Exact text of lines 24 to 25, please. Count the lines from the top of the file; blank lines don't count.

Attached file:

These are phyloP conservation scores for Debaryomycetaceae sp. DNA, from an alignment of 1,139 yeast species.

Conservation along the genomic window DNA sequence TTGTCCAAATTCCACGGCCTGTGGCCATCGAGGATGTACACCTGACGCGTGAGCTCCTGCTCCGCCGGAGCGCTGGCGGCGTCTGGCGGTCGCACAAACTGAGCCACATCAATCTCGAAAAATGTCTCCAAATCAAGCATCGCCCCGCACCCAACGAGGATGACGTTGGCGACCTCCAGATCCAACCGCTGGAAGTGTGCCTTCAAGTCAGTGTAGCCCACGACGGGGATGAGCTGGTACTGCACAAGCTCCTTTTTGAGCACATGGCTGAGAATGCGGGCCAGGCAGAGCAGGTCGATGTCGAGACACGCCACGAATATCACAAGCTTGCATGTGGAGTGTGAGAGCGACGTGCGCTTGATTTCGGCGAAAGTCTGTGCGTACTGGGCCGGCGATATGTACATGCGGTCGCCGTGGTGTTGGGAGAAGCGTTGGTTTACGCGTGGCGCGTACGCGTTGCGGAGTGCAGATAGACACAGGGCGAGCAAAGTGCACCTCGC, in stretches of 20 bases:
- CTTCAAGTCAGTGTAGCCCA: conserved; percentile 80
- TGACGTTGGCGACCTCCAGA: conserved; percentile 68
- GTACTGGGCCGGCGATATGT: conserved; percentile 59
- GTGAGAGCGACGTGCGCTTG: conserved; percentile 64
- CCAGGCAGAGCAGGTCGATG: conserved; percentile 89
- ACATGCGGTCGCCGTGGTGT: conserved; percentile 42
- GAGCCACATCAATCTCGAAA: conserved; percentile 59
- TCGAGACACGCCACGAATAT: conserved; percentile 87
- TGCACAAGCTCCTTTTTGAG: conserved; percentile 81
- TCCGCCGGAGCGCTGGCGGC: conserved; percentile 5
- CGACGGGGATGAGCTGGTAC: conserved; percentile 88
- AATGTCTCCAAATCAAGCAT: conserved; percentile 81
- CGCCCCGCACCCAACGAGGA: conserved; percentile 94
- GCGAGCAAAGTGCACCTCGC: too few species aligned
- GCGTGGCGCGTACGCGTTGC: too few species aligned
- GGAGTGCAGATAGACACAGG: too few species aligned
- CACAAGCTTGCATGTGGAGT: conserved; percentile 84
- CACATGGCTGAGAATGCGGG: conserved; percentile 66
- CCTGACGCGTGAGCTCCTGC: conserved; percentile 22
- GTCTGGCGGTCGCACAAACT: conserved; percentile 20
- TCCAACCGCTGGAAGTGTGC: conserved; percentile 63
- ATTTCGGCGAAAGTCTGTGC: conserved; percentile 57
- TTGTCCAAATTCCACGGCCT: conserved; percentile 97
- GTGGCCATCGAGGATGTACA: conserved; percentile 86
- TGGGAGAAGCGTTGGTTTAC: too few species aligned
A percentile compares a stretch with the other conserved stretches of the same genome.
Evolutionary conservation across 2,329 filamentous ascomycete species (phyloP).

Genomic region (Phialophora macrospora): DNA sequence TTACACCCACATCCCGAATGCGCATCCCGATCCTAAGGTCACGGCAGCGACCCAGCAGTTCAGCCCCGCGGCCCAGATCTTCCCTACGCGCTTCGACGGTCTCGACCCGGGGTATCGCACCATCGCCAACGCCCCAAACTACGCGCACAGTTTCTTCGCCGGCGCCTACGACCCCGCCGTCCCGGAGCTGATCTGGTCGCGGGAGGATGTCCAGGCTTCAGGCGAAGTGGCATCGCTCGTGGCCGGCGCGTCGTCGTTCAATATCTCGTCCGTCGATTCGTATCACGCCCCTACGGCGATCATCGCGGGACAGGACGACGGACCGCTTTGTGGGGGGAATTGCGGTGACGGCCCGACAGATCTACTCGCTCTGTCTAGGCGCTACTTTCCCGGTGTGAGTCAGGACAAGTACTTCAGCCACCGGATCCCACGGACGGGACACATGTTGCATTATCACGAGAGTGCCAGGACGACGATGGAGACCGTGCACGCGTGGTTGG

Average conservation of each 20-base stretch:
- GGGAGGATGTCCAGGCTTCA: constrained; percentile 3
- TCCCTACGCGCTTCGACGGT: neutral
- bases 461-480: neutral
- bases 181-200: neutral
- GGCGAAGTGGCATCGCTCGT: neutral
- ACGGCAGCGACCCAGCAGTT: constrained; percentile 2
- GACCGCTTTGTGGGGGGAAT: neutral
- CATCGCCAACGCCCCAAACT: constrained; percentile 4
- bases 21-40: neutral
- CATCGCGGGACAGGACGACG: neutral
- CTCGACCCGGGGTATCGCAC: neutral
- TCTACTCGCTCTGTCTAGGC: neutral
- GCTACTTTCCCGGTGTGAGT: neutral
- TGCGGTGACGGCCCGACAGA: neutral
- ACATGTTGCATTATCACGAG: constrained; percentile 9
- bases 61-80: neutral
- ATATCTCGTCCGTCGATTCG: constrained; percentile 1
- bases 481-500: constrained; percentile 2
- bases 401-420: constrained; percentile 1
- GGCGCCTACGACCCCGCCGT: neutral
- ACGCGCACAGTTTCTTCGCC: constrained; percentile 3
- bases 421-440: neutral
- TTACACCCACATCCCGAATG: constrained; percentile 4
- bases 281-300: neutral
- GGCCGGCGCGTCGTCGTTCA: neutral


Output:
- ATTTCGGCGAAAGTCTGTGC: conserved; percentile 57
- TTGTCCAAATTCCACGGCCT: conserved; percentile 97